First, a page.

For as fun as multiplayer is, it’s not perfect. I touched on the steering and cornering control earlier, which sometimes feels iffy and slow — the total opposite of the tight and precise feeling you’d expect in a racer. The control is forgivable for arcade style racing, but may be a little bit too loose and wiggly even for that standard. Beyond this, there isn’t much of a difference between the feeling of any of the wide variety of cars, other than limits on speed and cornering. Bigger cars may be able to take more damage, and faster cars may be able to lock in better times on speed traps, but for the most part they’re all really similar. You’re going to find a car you like and stick with it because it doesn’t really matter that much.
Most Wanted’s HUD, in both multiplayer and single-player, is lousy, and often obnoxious. Placement indicators are crammed in the very upper-left and right-hand corners of the screen, forcing players to take their eyes off the race completely. I can’t tell you how many times I’ve crashed trying to check my ranking mid-race. The game’s ticker, placed at the bottom of the screen, is so small and far away from the action that racers that look at it are at a disadvantage. In contrast, notices of points earned, placement and other messages are displayed in the dead center of the screen, blocking the action. They stay on the screen for far too long, too.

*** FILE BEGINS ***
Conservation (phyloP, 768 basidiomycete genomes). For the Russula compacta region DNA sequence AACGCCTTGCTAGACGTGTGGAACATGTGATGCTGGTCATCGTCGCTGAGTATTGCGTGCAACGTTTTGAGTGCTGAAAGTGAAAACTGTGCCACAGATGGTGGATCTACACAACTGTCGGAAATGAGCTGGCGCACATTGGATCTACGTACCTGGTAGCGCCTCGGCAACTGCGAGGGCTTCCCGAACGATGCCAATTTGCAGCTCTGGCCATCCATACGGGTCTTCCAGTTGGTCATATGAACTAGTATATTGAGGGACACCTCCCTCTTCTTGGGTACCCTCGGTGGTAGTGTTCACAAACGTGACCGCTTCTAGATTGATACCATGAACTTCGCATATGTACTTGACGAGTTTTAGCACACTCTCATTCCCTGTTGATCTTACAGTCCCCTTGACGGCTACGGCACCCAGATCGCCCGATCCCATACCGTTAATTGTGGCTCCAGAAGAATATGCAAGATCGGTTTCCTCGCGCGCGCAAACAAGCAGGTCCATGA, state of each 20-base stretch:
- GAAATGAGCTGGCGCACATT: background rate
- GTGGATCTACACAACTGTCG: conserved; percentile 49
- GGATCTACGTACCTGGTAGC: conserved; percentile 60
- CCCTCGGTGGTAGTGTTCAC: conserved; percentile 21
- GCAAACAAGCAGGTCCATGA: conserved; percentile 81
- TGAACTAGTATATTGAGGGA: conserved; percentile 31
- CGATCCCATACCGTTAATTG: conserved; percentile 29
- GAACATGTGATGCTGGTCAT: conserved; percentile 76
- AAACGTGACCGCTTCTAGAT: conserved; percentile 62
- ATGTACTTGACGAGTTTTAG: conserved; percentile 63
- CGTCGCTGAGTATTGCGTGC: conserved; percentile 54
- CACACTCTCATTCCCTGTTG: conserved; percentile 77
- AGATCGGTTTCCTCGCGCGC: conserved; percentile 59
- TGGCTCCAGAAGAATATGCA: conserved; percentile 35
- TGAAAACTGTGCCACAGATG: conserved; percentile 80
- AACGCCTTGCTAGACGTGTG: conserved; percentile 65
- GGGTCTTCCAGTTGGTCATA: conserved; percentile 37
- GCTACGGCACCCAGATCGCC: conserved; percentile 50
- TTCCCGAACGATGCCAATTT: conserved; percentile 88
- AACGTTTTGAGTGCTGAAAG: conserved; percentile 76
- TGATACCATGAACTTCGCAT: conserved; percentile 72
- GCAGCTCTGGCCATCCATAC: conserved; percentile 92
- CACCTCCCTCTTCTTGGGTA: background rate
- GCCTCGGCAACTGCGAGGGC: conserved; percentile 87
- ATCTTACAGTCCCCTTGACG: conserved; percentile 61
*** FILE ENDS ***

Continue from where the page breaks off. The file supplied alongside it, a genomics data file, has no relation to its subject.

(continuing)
The game’s map is the worst of all. It’s small, terribly placed, and frequently disorienting. The placement of your car on this map is so close to the top of its display that it barely serves the player anyway. In going at any respectable speed, there’s a high chance you’ll pass your next turn before you see it on the map. How can you tell what road you’re headed toward when the map doesn’t show it yet? I’ve lost count of how many times it sent me into oncoming traffic. If the in-game GPS were a real-world unit, any driver would have thrown it out the window on the first day of use.
I’ve focused on the multiplayer side of Most Wanted in this review because I believe that most players will spend the majority of their time playing this mode. Let’s be clear: the multiplayer in Most Wanted is so outrageously fun that I’d recommend this even without a single-player mode.
While there’s no real storyline in the single player game, there’s at least something of a path toward completion with the ten Most Wanted racers, which you’ll take on each of eventually as you work your way up in Speed Point count. The game initially drops you in a Porsche and lets you drive around and take on challenges at your leisure to earn points.
The city of Fairhaven is a huge sandbox full of varied raceways and challenges that you’re free to tackle at your own pace. The game’s EasyDrive menu, mapped to the controller’s directional buttons, makes the world a bit easier to navigate through instant access to any acquired cars, available modifications, and available races and challenges. All of this is accessible at any time, even during races.